Roadkill (Double Barrel Mysteries Book 1)

A clean, comic mystery hits all its targets

RoadkillRecommended without reservations:  Roadkill (Double Barrel Mysteries Book 1) by Barbara Ellen Brink, 294 pp, ebook edition discounted to $0.99 (USD) for a limited time, in celebration of the release of Much Ado about Murder (Double Barrel Mysteries Book 2); list price, $4.99 (USD).  Tradeback edition, list $14.99 (USD).

Review:  Roadkill (A Double Barrel Mysteries Book 1) is a riot of a read.

It’s a sort of cozy mystery, featuring in one barrel a hotshot homicide detective who survived getting shot by a naked girl while taking down her drug-dealing boyfriend. The second barrel is the detective’s devoted wife, Shelby, a stage actress raised by an alcoholic Shakespearean.  A hit-and-run murder in the detective’s hometown, and the shooting that disables him, provide a prologue to a story that brings the couple to the fictional Port Scuttlebutt on Michigan’s Upper Peninsula where they are debating whether to buy a derelict bed-and-breakfast.

It’s also sort of Christian fiction, featuring a couple of characters who are ordinary Christians and written without obscenities, profanities or voyeuristic sexual situations, though it’s never preachy nor moralistic . . . so non-Christian readers shouldn’t find anything objectionable.

Brink’s writing is pleasantly polished.  The characters are well-developed and, barring the necessary villains, quite likeable.  In fact, I look forward with pleasure to getting to know many of them better in Brink’s newly released sequel, Much Ado about Murder. The setting is delightful, too, with everything that makes a small town loved . . . and loathed.  The mystery involves a teasing tangle of threads, and Brink is adept at twisting them, then unknotting them.  You might, as I did, suspect early on that you’ve hit on the solution, but you shouldn’t be too sure of yourself.

One of the very best features is the dialogue, and, in particular the brilliant way Brink employs Shelby’s bardinage.  I, too, grew up in a household rife with Shakespearean references, and my college credits include nine hours of Shakespeare (including all the comedies and all the tragedies, as well as a large portion of poetry).  But – and this is what is so spectacular – readers don’t need to be versed in Elizabethan drama to enjoy these references because Blake generously explains them to those sensible characters who have no time for such foolishness.  It’s never condescending. Blake apologizes for his wife’s eccentricity, and Shelby, though delighting in the quotations that linger in our language, is no literary snob herself.  She simply wants to share the fun, not look down on the uninitiated.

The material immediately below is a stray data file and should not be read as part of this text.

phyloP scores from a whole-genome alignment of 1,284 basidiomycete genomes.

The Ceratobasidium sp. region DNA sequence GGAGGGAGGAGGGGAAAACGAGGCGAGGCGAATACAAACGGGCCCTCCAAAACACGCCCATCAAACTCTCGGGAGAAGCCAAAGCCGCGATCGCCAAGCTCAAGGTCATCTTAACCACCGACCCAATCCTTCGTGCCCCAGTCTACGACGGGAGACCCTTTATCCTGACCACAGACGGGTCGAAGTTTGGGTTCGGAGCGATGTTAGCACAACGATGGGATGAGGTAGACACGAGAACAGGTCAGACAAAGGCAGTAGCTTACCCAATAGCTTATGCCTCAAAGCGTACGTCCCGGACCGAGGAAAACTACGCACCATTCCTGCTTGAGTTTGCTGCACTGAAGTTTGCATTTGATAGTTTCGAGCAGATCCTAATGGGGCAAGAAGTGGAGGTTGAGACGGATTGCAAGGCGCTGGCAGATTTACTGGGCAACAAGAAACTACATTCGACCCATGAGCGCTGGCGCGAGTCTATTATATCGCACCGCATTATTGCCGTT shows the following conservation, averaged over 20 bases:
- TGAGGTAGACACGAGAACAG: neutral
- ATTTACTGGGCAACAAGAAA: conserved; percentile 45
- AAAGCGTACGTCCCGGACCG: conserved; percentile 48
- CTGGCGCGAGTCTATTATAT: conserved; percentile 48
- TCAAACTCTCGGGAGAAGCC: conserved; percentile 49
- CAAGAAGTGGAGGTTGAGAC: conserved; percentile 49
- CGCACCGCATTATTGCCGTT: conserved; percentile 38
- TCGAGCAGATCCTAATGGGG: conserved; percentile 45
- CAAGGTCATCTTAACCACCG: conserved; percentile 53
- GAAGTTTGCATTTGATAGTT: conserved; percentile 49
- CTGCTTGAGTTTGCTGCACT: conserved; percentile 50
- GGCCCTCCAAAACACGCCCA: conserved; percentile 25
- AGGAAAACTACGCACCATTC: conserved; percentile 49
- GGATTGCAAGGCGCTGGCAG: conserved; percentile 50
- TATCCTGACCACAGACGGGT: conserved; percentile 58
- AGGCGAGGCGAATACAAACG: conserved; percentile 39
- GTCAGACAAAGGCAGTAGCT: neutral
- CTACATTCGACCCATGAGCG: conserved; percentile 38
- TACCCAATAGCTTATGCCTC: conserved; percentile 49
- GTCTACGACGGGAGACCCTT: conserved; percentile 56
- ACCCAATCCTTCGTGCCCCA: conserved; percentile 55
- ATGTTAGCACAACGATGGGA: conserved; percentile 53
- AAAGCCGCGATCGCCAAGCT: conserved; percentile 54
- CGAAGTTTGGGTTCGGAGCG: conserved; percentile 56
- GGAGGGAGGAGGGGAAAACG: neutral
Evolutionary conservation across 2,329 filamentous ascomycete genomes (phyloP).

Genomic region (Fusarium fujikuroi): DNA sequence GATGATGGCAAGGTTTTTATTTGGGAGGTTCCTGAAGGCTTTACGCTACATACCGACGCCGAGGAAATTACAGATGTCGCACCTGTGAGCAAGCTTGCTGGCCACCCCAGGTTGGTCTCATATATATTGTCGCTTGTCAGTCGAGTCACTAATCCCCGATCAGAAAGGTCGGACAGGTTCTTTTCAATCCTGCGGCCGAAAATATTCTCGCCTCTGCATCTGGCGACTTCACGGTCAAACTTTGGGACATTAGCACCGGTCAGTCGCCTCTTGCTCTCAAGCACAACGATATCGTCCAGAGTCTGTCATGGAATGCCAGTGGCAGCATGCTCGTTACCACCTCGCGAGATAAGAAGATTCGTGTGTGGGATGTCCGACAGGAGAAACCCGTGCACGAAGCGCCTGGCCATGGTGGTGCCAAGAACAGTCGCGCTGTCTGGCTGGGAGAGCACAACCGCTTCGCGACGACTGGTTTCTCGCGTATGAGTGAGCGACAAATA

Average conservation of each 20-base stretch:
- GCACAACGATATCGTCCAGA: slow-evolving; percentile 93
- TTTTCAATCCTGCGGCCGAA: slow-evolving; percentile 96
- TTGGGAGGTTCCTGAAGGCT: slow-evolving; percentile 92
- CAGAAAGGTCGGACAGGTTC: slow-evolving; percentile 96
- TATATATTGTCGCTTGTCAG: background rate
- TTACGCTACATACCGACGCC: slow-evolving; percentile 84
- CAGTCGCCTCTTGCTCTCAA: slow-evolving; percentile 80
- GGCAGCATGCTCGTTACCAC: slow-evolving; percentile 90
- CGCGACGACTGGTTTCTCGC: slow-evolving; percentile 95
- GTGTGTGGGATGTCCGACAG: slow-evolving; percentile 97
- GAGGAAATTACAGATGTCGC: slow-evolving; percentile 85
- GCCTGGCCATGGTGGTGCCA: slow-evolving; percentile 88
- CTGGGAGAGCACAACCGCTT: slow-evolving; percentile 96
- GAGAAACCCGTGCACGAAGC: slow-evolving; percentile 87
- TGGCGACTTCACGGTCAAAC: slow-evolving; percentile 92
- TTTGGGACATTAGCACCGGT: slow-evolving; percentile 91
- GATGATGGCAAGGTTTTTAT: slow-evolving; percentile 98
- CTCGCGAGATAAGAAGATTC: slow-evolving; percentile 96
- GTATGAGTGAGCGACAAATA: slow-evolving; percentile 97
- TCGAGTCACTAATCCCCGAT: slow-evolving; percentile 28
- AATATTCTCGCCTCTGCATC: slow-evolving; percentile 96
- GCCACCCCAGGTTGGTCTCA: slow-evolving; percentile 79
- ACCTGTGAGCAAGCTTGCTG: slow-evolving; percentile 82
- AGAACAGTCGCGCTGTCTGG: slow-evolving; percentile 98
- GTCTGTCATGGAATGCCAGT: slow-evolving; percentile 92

“ . . . I’m the daughter of an alcoholic.  I say that up front because it colors everything about me. For good or bad, my past experiences have much to do with who I’ve become. I love eggrolls, big band music and Shakespeare,” Shelby tells readers in Chapter One.

A reader who wants to be truly ticky could cavil over two scenes, the absence of a crowd of cops at the hospital after Blake is shot and the brevity with which volunteer firefighters knock down a blaze and depart.  In my experience, the Thin Blue Line always thickens the moment an officer goes down, and even volunteer firefighters linger long enough to ensure a fire doesn’t reignite.  I suggest overlooking both. Brink’s choices serve to keep the story free from clutter where realism serves no particular purpose.

Finally, the discount on the digital edition should be good from all online booksellers through Monday, 6 June 2016.  Brink told me in an email that the price at Amazon will be the last to revert to the regular $4.99.

About the Author: Barbara Ellen Brink is a multi-published author of mystery, suspense, and young adult novels. Apart from writing she is a wife, mother, and dog walker. She grew up on a small farm in Washington State, but now lives in the mean “burbs” of Minnesota with her husband, their pup, and two adult children living nearby. In her spare time – when she’s not reading – she likes to ride motorcycles, visit local wineries, or catch up on the latest movies.

Much Ado about Murder (A Double Barrel Mysteries Book 2) by Barbara Ellen Brink, 260 pp, list price $4.99 ebook, $14.99 tradeback.

Blake and Shelby Gunner’s plans to renovate the old boathouse go awry when murder comes calling. Autumn in Port Scuttlebutt usually means a stormy Lake Superior, crisp temperatures, vibrant fall colors, and an invasion of deer hunters. This year, there’s also a shallow grave. Someone killed Pete Dugan’s ex-wife and planted her under his woodpile. The police consider him the obvious suspect, but the Gunners have other ideas. What does the death of a pet squirrel, the sighting of a mysterious car, a break-in at the bed & breakfast, and the reappearance of three ex-cons into the community have to do with the murder of a middle-aged legal assistant? No detective worth a grain of salt believes in coincidence. So when things start piling up that seem too quirky to be happenstance, Blake and Shelby have to decipher the clues and come up with the truth before a killer gets away with murder.